Of course, as every New York and Long Island criminal defense attorney knows, a city as large as New York or a setting as diverse as Long Island is going to have low crime in some areas and higher crime in others. On his blog site, statistics professor Ben Wellington ranked 188 New York City neighborhoods for six different kinds of felony crimes based on the first nine months of 2015. Wellington found that a neighborhood’s ranking for homicides usually was a good indicator of the neighborhood’s ranking for assault and battery but seemed entirely unrelated to property crimes like auto theft.

Realistically, however, if you are concerned about becoming a crime victim, who you know may be a far more important factor than where you live. Police spokespersons in cities with rising homicide rates – including Portland, Milwaukee, and Washington, D.C. – routinely remind the public that many homicide victims are gang members or people with criminal records and criminal associates.

WHAT ARE SOME ADDITIONAL PROBLEMS WITH CRIME DATA?

A further problem with crime statistics is the lack of a genuinely uniform reporting procedure. Often, whether or not a crime is reported or “counted” as a crime is left to the discretion – the subjective judgment call – of the police officer on the scene or that officer’s supervisor. There is no precise, codified definition – used across the board – for terms like “gun crimes” or “crimes of violence.” The FBI publication that tells local law enforcement agencies how to define crimes doesn’t even use the word “shooting,” and most police departments don’t count shooting homicides separately from stabbings, strangulations, and other homicides.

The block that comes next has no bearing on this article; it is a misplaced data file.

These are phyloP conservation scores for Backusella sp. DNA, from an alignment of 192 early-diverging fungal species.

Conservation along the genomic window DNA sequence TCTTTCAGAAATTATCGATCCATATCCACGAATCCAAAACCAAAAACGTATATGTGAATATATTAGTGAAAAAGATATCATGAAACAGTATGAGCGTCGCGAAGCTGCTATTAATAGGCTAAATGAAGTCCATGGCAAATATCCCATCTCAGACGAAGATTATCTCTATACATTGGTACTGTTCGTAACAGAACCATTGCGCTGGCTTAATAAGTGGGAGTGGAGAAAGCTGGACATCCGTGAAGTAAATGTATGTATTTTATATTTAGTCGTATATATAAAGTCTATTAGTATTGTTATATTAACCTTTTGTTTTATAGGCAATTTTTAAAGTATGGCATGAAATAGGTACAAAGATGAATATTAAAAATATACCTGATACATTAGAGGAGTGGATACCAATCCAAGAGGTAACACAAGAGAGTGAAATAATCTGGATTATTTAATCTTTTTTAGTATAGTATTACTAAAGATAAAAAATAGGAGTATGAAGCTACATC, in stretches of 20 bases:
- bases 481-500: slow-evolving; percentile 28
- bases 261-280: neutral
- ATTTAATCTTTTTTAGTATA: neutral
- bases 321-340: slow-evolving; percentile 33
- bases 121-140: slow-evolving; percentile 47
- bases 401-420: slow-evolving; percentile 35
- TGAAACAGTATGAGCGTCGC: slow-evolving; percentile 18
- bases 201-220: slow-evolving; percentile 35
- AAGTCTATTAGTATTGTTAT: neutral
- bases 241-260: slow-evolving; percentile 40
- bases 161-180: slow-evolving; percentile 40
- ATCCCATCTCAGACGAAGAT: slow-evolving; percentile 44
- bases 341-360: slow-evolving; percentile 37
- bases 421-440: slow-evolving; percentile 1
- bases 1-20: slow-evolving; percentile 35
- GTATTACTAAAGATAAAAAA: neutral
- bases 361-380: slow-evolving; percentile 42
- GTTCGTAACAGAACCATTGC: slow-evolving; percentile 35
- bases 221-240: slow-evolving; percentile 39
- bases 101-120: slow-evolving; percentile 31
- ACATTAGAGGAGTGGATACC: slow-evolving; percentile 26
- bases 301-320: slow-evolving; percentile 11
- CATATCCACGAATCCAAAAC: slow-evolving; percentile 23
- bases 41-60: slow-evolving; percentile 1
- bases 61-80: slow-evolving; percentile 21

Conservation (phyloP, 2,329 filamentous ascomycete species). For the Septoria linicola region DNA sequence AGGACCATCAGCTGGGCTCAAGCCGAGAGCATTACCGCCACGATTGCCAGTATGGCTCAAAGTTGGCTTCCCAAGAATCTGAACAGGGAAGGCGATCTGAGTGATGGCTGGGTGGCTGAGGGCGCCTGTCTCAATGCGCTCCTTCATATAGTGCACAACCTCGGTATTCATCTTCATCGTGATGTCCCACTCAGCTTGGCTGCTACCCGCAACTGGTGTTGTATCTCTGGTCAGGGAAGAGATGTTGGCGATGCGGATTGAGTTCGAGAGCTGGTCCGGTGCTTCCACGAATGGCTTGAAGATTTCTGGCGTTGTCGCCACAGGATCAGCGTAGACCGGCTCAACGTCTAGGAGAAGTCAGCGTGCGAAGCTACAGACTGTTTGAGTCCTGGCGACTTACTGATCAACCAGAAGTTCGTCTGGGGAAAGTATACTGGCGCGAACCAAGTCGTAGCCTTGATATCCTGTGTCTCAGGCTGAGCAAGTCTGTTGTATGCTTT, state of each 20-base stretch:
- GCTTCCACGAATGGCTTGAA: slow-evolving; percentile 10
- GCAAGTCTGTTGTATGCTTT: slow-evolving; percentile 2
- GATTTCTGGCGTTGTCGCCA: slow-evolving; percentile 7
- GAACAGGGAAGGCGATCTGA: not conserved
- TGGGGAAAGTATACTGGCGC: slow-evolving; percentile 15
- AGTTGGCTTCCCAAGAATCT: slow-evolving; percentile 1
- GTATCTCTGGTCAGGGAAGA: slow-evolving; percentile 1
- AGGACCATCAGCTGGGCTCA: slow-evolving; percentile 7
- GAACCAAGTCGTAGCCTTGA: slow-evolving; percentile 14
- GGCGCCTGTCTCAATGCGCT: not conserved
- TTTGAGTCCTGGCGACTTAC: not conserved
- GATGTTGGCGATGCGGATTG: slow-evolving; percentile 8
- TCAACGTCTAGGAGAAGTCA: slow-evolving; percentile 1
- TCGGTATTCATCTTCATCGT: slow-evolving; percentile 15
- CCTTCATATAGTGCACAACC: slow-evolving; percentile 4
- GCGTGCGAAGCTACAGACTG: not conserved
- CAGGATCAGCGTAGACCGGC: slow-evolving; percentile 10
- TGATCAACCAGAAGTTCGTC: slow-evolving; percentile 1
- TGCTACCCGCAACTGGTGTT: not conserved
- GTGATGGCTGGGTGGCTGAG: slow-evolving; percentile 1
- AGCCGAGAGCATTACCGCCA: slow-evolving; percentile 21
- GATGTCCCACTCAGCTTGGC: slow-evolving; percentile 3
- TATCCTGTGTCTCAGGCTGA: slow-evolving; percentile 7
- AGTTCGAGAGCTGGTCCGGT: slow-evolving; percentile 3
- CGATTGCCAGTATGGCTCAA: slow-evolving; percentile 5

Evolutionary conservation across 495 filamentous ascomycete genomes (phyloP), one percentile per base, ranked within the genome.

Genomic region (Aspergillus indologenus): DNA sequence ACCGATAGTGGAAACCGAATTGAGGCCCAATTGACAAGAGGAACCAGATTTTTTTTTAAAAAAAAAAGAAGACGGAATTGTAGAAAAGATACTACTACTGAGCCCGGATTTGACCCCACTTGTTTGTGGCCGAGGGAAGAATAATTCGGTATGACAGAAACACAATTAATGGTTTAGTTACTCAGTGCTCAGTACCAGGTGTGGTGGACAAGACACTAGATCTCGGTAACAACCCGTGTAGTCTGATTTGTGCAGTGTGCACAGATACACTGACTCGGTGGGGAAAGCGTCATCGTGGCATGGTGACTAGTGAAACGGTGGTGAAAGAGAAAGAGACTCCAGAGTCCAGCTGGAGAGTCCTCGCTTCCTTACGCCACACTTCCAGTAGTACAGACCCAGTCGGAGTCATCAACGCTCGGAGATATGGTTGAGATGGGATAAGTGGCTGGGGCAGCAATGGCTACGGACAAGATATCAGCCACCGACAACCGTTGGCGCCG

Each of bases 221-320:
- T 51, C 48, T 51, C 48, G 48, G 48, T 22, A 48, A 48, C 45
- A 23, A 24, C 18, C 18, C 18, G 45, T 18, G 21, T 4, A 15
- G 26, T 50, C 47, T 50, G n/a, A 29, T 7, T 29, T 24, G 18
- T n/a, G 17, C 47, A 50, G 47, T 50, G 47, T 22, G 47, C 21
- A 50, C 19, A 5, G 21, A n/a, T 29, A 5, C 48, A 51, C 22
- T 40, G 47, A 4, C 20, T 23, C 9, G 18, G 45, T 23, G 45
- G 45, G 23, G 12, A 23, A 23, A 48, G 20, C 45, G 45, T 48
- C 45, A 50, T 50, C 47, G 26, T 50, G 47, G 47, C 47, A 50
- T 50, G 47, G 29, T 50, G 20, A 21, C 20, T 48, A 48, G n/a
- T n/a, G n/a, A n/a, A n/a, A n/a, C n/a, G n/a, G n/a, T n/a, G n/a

Media coverage is a related issue. Rising crime gets coverage. It brings out politicians seeking votes and community voices seeking action. It sells newspapers, garners ratings, and gets web-surfers to click on news sites. “Crime is up” is a front-page story, but if crime is dropping, it’s a story that’s invariably buried somewhere off the front page. Many police departments have been accused of tweaking their crime statistics, so even the “official” FBI numbers probably need to be questioned.

Unreported crime is another concern. Most people who tell poll and survey takers that they’ve been victims of crime added that they never reported the crime to the police. A theft victim may decide that the time and trouble of reporting the theft simply isn’t worth it. Prostitutes and drug dealers may not want to report some of the crimes committed against them, for obvious reasons. Underreporting of rape and sexual assault continues to be a major concern. Experts also believe that many – if not most – incidents of domestic abuse and domestic violence are never reported.

Another problem with crime statistics is fabricated crime accusations. Of course, anyone accused of a felony or a misdemeanor in the Long Island or New York City area will need the help of an experienced Long Island criminal defense attorney. However, anyone trying to learn something useful from the study of crime statistics will probably need more help than even a good attorney can provide.